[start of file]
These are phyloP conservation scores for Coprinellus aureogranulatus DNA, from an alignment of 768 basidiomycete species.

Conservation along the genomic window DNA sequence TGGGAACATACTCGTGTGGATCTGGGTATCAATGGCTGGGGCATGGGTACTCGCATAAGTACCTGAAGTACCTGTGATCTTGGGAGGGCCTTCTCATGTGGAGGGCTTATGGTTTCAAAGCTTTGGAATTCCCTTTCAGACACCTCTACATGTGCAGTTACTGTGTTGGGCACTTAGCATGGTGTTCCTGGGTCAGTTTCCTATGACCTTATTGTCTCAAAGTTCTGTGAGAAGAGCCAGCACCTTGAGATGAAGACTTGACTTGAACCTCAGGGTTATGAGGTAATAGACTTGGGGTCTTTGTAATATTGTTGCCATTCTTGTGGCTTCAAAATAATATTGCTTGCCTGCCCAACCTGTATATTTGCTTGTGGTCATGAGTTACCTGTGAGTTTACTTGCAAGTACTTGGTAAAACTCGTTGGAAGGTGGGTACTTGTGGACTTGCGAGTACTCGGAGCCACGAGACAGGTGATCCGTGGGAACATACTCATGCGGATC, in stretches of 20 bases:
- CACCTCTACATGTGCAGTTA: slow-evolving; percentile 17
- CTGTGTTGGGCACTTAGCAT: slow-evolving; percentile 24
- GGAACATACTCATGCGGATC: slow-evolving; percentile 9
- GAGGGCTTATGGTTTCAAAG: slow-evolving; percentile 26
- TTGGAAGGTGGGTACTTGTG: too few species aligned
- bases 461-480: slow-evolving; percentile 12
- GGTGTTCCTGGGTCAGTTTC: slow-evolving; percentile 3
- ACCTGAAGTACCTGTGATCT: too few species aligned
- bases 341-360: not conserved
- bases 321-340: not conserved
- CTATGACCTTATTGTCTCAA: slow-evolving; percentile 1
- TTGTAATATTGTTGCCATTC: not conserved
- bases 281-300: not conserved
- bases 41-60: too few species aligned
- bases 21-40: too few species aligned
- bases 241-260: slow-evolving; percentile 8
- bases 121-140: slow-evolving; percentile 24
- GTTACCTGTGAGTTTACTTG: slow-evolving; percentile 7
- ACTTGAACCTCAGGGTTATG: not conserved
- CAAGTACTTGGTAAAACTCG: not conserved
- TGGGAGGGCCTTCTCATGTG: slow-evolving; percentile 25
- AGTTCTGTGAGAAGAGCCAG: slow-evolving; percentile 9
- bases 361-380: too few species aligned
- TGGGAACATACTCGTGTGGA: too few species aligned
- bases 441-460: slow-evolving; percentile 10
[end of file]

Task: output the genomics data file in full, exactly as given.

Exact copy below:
These are phyloP conservation scores for Coprinellus aureogranulatus DNA, from an alignment of 768 basidiomycete species.

Conservation along the genomic window DNA sequence TGGGAACATACTCGTGTGGATCTGGGTATCAATGGCTGGGGCATGGGTACTCGCATAAGTACCTGAAGTACCTGTGATCTTGGGAGGGCCTTCTCATGTGGAGGGCTTATGGTTTCAAAGCTTTGGAATTCCCTTTCAGACACCTCTACATGTGCAGTTACTGTGTTGGGCACTTAGCATGGTGTTCCTGGGTCAGTTTCCTATGACCTTATTGTCTCAAAGTTCTGTGAGAAGAGCCAGCACCTTGAGATGAAGACTTGACTTGAACCTCAGGGTTATGAGGTAATAGACTTGGGGTCTTTGTAATATTGTTGCCATTCTTGTGGCTTCAAAATAATATTGCTTGCCTGCCCAACCTGTATATTTGCTTGTGGTCATGAGTTACCTGTGAGTTTACTTGCAAGTACTTGGTAAAACTCGTTGGAAGGTGGGTACTTGTGGACTTGCGAGTACTCGGAGCCACGAGACAGGTGATCCGTGGGAACATACTCATGCGGATC, in stretches of 20 bases:
- CACCTCTACATGTGCAGTTA: slow-evolving; percentile 17
- CTGTGTTGGGCACTTAGCAT: slow-evolving; percentile 24
- GGAACATACTCATGCGGATC: slow-evolving; percentile 9
- GAGGGCTTATGGTTTCAAAG: slow-evolving; percentile 26
- TTGGAAGGTGGGTACTTGTG: too few species aligned
- bases 461-480: slow-evolving; percentile 12
- GGTGTTCCTGGGTCAGTTTC: slow-evolving; percentile 3
- ACCTGAAGTACCTGTGATCT: too few species aligned
- bases 341-360: not conserved
- bases 321-340: not conserved
- CTATGACCTTATTGTCTCAA: slow-evolving; percentile 1
- TTGTAATATTGTTGCCATTC: not conserved
- bases 281-300: not conserved
- bases 41-60: too few species aligned
- bases 21-40: too few species aligned
- bases 241-260: slow-evolving; percentile 8
- bases 121-140: slow-evolving; percentile 24
- GTTACCTGTGAGTTTACTTG: slow-evolving; percentile 7
- ACTTGAACCTCAGGGTTATG: not conserved
- CAAGTACTTGGTAAAACTCG: not conserved
- TGGGAGGGCCTTCTCATGTG: slow-evolving; percentile 25
- AGTTCTGTGAGAAGAGCCAG: slow-evolving; percentile 9
- bases 361-380: too few species aligned
- TGGGAACATACTCGTGTGGA: too few species aligned
- bases 441-460: slow-evolving; percentile 10